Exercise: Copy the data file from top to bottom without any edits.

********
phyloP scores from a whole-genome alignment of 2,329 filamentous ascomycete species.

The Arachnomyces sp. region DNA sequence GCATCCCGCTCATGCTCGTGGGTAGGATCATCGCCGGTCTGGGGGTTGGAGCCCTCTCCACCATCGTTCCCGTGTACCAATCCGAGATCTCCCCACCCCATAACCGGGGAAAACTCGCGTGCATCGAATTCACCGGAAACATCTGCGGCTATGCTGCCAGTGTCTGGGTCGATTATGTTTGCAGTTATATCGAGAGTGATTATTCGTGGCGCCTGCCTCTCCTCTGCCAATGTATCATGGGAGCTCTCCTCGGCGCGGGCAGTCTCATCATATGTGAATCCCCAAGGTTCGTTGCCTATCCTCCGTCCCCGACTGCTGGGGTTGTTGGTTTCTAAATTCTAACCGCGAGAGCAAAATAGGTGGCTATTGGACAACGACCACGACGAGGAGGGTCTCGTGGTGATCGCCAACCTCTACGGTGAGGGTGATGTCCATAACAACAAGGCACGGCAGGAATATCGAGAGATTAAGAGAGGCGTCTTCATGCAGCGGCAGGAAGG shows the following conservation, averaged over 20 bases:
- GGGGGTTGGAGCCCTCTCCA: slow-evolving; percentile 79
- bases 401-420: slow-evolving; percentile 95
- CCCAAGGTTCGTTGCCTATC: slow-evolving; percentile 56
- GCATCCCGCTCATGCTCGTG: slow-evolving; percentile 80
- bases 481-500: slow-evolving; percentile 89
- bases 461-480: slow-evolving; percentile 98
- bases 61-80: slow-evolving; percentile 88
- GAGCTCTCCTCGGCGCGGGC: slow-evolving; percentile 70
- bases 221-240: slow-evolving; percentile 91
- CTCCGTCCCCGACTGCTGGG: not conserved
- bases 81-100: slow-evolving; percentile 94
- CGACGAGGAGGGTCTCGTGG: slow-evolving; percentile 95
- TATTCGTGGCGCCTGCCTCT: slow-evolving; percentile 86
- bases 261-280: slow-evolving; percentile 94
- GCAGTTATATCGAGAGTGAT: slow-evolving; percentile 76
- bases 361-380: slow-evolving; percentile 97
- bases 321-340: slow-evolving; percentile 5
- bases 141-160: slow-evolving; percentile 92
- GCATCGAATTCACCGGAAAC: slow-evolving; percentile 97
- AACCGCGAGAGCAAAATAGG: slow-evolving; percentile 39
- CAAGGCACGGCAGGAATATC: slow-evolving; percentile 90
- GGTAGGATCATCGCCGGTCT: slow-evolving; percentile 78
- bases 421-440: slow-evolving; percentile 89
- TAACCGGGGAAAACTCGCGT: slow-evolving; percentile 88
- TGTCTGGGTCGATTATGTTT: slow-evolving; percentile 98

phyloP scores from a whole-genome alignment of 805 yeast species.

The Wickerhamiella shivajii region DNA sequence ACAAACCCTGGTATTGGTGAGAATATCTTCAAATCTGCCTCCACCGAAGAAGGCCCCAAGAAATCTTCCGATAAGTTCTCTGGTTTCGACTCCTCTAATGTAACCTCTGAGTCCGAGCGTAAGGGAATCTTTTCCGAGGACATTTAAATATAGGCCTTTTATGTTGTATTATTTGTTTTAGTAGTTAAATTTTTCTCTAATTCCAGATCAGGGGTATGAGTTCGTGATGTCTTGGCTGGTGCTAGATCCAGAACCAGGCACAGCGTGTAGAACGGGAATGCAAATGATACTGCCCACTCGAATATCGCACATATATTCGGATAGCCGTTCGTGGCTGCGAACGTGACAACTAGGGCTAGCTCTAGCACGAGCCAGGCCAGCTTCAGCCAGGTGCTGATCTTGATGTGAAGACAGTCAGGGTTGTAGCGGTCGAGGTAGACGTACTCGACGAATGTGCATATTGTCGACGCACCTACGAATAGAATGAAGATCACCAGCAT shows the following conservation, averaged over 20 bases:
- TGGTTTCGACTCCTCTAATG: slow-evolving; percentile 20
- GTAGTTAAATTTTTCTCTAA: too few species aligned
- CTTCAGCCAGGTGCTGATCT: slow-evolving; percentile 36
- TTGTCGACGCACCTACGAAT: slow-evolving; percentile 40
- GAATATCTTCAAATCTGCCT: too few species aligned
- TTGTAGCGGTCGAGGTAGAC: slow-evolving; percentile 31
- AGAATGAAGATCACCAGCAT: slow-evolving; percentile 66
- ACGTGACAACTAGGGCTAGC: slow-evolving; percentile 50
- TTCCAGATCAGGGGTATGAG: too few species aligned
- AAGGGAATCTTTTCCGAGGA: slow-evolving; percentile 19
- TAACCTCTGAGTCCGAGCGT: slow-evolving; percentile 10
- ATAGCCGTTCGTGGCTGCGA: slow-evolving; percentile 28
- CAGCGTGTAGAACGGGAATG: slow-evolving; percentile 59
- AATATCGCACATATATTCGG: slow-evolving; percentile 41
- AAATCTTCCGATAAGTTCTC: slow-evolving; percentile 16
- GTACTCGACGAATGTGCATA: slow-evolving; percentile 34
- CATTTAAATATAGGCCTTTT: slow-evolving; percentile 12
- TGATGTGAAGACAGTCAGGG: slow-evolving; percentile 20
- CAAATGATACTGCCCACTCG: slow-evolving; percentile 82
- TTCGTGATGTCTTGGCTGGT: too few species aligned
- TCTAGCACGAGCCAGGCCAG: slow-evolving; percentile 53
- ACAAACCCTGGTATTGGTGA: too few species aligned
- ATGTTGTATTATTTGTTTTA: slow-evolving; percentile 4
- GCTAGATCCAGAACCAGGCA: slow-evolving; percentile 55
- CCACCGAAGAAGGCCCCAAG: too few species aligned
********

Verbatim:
phyloP scores from a whole-genome alignment of 2,329 filamentous ascomycete species.

The Arachnomyces sp. region DNA sequence GCATCCCGCTCATGCTCGTGGGTAGGATCATCGCCGGTCTGGGGGTTGGAGCCCTCTCCACCATCGTTCCCGTGTACCAATCCGAGATCTCCCCACCCCATAACCGGGGAAAACTCGCGTGCATCGAATTCACCGGAAACATCTGCGGCTATGCTGCCAGTGTCTGGGTCGATTATGTTTGCAGTTATATCGAGAGTGATTATTCGTGGCGCCTGCCTCTCCTCTGCCAATGTATCATGGGAGCTCTCCTCGGCGCGGGCAGTCTCATCATATGTGAATCCCCAAGGTTCGTTGCCTATCCTCCGTCCCCGACTGCTGGGGTTGTTGGTTTCTAAATTCTAACCGCGAGAGCAAAATAGGTGGCTATTGGACAACGACCACGACGAGGAGGGTCTCGTGGTGATCGCCAACCTCTACGGTGAGGGTGATGTCCATAACAACAAGGCACGGCAGGAATATCGAGAGATTAAGAGAGGCGTCTTCATGCAGCGGCAGGAAGG shows the following conservation, averaged over 20 bases:
- GGGGGTTGGAGCCCTCTCCA: slow-evolving; percentile 79
- bases 401-420: slow-evolving; percentile 95
- CCCAAGGTTCGTTGCCTATC: slow-evolving; percentile 56
- GCATCCCGCTCATGCTCGTG: slow-evolving; percentile 80
- bases 481-500: slow-evolving; percentile 89
- bases 461-480: slow-evolving; percentile 98
- bases 61-80: slow-evolving; percentile 88
- GAGCTCTCCTCGGCGCGGGC: slow-evolving; percentile 70
- bases 221-240: slow-evolving; percentile 91
- CTCCGTCCCCGACTGCTGGG: not conserved
- bases 81-100: slow-evolving; percentile 94
- CGACGAGGAGGGTCTCGTGG: slow-evolving; percentile 95
- TATTCGTGGCGCCTGCCTCT: slow-evolving; percentile 86
- bases 261-280: slow-evolving; percentile 94
- GCAGTTATATCGAGAGTGAT: slow-evolving; percentile 76
- bases 361-380: slow-evolving; percentile 97
- bases 321-340: slow-evolving; percentile 5
- bases 141-160: slow-evolving; percentile 92
- GCATCGAATTCACCGGAAAC: slow-evolving; percentile 97
- AACCGCGAGAGCAAAATAGG: slow-evolving; percentile 39
- CAAGGCACGGCAGGAATATC: slow-evolving; percentile 90
- GGTAGGATCATCGCCGGTCT: slow-evolving; percentile 78
- bases 421-440: slow-evolving; percentile 89
- TAACCGGGGAAAACTCGCGT: slow-evolving; percentile 88
- TGTCTGGGTCGATTATGTTT: slow-evolving; percentile 98

phyloP scores from a whole-genome alignment of 805 yeast species.

The Wickerhamiella shivajii region DNA sequence ACAAACCCTGGTATTGGTGAGAATATCTTCAAATCTGCCTCCACCGAAGAAGGCCCCAAGAAATCTTCCGATAAGTTCTCTGGTTTCGACTCCTCTAATGTAACCTCTGAGTCCGAGCGTAAGGGAATCTTTTCCGAGGACATTTAAATATAGGCCTTTTATGTTGTATTATTTGTTTTAGTAGTTAAATTTTTCTCTAATTCCAGATCAGGGGTATGAGTTCGTGATGTCTTGGCTGGTGCTAGATCCAGAACCAGGCACAGCGTGTAGAACGGGAATGCAAATGATACTGCCCACTCGAATATCGCACATATATTCGGATAGCCGTTCGTGGCTGCGAACGTGACAACTAGGGCTAGCTCTAGCACGAGCCAGGCCAGCTTCAGCCAGGTGCTGATCTTGATGTGAAGACAGTCAGGGTTGTAGCGGTCGAGGTAGACGTACTCGACGAATGTGCATATTGTCGACGCACCTACGAATAGAATGAAGATCACCAGCAT shows the following conservation, averaged over 20 bases:
- TGGTTTCGACTCCTCTAATG: slow-evolving; percentile 20
- GTAGTTAAATTTTTCTCTAA: too few species aligned
- CTTCAGCCAGGTGCTGATCT: slow-evolving; percentile 36
- TTGTCGACGCACCTACGAAT: slow-evolving; percentile 40
- GAATATCTTCAAATCTGCCT: too few species aligned
- TTGTAGCGGTCGAGGTAGAC: slow-evolving; percentile 31
- AGAATGAAGATCACCAGCAT: slow-evolving; percentile 66
- ACGTGACAACTAGGGCTAGC: slow-evolving; percentile 50
- TTCCAGATCAGGGGTATGAG: too few species aligned
- AAGGGAATCTTTTCCGAGGA: slow-evolving; percentile 19
- TAACCTCTGAGTCCGAGCGT: slow-evolving; percentile 10
- ATAGCCGTTCGTGGCTGCGA: slow-evolving; percentile 28
- CAGCGTGTAGAACGGGAATG: slow-evolving; percentile 59
- AATATCGCACATATATTCGG: slow-evolving; percentile 41
- AAATCTTCCGATAAGTTCTC: slow-evolving; percentile 16
- GTACTCGACGAATGTGCATA: slow-evolving; percentile 34
- CATTTAAATATAGGCCTTTT: slow-evolving; percentile 12
- TGATGTGAAGACAGTCAGGG: slow-evolving; percentile 20
- CAAATGATACTGCCCACTCG: slow-evolving; percentile 82
- TTCGTGATGTCTTGGCTGGT: too few species aligned
- TCTAGCACGAGCCAGGCCAG: slow-evolving; percentile 53
- ACAAACCCTGGTATTGGTGA: too few species aligned
- ATGTTGTATTATTTGTTTTA: slow-evolving; percentile 4
- GCTAGATCCAGAACCAGGCA: slow-evolving; percentile 55
- CCACCGAAGAAGGCCCCAAG: too few species aligned